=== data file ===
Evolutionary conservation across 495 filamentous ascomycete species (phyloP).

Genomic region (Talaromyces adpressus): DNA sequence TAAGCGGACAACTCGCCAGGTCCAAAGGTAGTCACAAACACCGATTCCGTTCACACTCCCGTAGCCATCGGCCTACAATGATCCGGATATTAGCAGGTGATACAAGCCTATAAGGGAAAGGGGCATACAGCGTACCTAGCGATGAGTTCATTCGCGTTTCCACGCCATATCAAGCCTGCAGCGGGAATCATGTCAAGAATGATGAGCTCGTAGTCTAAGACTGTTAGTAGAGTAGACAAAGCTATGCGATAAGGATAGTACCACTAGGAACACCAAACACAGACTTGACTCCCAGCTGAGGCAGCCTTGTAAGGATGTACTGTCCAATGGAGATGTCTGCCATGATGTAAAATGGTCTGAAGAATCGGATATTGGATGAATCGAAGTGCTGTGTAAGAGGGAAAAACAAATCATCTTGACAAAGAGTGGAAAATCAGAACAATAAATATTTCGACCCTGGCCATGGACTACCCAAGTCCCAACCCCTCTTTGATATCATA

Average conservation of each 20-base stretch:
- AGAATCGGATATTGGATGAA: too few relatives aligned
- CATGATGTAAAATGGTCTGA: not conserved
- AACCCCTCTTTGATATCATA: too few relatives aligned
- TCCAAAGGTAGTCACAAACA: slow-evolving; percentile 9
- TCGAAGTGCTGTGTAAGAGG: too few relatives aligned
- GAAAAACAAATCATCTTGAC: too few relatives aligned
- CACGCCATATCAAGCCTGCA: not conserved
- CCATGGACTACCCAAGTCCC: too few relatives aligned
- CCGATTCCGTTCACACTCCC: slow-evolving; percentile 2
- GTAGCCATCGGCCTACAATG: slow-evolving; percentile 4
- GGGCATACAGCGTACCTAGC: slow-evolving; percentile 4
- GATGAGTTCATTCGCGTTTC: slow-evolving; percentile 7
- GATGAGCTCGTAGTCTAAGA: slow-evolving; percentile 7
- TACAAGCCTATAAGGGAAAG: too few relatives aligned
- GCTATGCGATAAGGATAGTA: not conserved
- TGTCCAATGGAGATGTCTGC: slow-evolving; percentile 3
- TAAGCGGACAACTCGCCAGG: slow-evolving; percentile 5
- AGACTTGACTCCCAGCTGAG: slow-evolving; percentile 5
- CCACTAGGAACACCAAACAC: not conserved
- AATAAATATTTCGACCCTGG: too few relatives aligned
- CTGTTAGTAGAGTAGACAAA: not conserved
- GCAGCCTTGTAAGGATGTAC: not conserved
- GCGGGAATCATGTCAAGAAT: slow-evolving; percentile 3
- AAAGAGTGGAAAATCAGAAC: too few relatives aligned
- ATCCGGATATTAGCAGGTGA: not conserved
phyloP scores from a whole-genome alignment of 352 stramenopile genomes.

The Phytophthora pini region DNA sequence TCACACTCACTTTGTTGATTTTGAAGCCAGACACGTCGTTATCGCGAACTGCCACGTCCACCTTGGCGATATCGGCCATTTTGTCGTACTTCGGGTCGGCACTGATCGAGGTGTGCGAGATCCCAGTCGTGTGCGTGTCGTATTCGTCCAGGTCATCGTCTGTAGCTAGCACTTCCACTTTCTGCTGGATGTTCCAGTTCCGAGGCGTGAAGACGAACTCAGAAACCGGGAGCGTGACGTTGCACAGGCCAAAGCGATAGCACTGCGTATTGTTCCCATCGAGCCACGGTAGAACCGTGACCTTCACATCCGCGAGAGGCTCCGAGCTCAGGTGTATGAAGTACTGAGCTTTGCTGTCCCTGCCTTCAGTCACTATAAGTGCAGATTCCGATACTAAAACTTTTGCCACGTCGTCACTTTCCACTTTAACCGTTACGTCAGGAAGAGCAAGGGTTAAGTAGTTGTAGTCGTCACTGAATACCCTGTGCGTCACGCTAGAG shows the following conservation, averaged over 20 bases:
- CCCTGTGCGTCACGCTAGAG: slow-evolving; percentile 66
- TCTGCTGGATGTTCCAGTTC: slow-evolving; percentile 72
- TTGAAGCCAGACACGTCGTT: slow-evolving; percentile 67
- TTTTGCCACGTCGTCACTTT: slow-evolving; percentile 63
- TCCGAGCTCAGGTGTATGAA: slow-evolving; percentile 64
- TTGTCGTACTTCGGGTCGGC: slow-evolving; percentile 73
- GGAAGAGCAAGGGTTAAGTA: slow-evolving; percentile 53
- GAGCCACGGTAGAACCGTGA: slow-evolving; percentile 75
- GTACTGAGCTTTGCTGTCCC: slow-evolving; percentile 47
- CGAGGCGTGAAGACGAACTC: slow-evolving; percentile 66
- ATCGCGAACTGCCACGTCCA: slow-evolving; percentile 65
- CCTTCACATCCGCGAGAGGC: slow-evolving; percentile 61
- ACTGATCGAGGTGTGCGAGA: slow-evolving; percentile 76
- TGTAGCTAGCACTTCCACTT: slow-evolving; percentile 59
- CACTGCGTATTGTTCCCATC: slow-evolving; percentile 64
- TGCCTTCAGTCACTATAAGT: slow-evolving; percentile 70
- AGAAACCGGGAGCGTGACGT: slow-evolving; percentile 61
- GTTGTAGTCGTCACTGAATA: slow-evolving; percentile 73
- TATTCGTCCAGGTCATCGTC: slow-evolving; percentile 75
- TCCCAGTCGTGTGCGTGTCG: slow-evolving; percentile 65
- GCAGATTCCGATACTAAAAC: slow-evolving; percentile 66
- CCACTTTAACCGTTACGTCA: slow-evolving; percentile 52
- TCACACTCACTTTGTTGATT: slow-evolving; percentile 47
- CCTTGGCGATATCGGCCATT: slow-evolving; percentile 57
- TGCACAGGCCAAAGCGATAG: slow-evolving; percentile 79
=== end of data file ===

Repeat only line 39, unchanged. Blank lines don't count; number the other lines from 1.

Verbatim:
- GTACTGAGCTTTGCTGTCCC: slow-evolving; percentile 47